Scientists have found a way to ease chronic ringing in the ears, known as tinnitus, by stimulating a neck nerve and playing sounds to reboot the brain, according to research published Wednesday.
There is currently no cure for tinnitus, which can range from annoying to debilitating and affects as many as 23 million adults in the United States, including one in 10 seniors and 40 percent of military veterans.
For Gloria Chepko, 66, who has suffered from tinnitus since she was four years old, the sound she describes as “like crickets… but also bell-like,” gets worse when she is tired.
“It’s awful,” she said. “Sometimes it is very loud, and it will get loud if I am under stress or if I have been going for a very long time and I am fatigued,” she said.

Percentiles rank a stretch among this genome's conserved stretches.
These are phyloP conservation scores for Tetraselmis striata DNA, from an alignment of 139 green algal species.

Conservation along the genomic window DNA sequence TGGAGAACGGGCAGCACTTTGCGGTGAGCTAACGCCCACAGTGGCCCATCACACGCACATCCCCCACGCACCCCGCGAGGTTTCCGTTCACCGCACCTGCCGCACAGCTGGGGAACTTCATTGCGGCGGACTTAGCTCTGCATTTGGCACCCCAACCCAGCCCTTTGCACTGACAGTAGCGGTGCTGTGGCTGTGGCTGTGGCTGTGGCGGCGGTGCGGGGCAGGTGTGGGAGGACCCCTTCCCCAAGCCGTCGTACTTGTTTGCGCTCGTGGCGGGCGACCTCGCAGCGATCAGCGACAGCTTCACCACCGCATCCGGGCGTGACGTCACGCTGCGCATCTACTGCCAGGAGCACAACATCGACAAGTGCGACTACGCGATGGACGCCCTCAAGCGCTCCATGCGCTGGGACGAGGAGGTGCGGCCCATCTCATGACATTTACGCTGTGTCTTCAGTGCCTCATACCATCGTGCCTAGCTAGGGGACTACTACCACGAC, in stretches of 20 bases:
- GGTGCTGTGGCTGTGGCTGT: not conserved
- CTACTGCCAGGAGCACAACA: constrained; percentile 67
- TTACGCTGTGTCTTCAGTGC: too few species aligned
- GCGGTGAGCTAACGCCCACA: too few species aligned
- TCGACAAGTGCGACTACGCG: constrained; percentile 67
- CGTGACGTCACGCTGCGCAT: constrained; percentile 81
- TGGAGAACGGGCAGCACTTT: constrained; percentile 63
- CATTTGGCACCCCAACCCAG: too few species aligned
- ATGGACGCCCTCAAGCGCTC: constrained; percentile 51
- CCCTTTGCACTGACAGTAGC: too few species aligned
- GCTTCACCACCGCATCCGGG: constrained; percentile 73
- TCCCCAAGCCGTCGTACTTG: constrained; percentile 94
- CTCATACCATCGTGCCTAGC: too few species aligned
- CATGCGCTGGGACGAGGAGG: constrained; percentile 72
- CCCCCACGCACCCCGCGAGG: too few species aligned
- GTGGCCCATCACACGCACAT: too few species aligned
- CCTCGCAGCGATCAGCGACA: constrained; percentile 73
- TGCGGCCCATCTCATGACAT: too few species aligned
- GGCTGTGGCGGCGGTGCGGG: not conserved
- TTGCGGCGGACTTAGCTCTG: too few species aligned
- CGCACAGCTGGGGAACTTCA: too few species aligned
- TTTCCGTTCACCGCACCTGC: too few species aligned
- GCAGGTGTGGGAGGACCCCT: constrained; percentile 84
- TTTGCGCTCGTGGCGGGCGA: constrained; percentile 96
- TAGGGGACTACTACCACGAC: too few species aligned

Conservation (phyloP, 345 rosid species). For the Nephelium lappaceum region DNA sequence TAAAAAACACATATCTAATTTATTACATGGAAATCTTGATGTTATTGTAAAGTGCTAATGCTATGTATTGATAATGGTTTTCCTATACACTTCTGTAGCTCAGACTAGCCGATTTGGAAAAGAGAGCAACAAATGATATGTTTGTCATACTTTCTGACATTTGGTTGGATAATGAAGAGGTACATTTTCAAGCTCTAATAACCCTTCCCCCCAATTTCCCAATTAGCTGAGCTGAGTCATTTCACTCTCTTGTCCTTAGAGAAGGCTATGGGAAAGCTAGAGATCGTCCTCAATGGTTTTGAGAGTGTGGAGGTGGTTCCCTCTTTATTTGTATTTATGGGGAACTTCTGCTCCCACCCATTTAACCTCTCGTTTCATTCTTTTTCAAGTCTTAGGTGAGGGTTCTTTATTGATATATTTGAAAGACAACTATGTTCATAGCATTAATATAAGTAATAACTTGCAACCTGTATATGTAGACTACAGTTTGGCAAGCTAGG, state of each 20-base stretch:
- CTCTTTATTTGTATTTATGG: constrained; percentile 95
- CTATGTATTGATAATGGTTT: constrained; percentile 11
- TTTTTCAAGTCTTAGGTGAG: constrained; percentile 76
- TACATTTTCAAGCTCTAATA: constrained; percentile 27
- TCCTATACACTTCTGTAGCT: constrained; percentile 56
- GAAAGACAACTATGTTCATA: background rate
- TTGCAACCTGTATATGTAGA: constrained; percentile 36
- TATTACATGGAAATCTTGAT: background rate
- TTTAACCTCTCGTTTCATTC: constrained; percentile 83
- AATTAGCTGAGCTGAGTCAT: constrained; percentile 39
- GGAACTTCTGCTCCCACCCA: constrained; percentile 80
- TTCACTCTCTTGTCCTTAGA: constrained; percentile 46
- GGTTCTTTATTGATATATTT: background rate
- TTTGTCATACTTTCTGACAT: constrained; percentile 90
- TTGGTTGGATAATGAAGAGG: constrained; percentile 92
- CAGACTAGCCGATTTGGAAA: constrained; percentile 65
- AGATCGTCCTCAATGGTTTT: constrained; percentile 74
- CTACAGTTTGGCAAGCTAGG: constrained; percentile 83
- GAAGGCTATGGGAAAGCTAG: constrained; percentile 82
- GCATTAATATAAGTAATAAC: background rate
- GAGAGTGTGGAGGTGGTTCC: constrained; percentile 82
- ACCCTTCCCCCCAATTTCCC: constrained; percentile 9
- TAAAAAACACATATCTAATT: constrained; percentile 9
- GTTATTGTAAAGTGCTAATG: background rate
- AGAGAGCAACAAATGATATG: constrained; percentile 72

“If my mind is tired and I sit down I will only hear this sound.”
For some people, such as military veterans who are left with hearing damage after exposure to loud blasts and gunfire, the noise — which could also sound like roaring, whooshing or clicking — interferes with their ability to lead a normal life.
The US Veterans Administration spends one billion dollars per year on disability payments related to tinnitus, the most common service-related ailment in soldiers returning from Iraq and Afghanistan, industry experts say.
Scientists believe the disorder is caused by hearing loss or nerve damage, to which the brain tries but fails to adjust.
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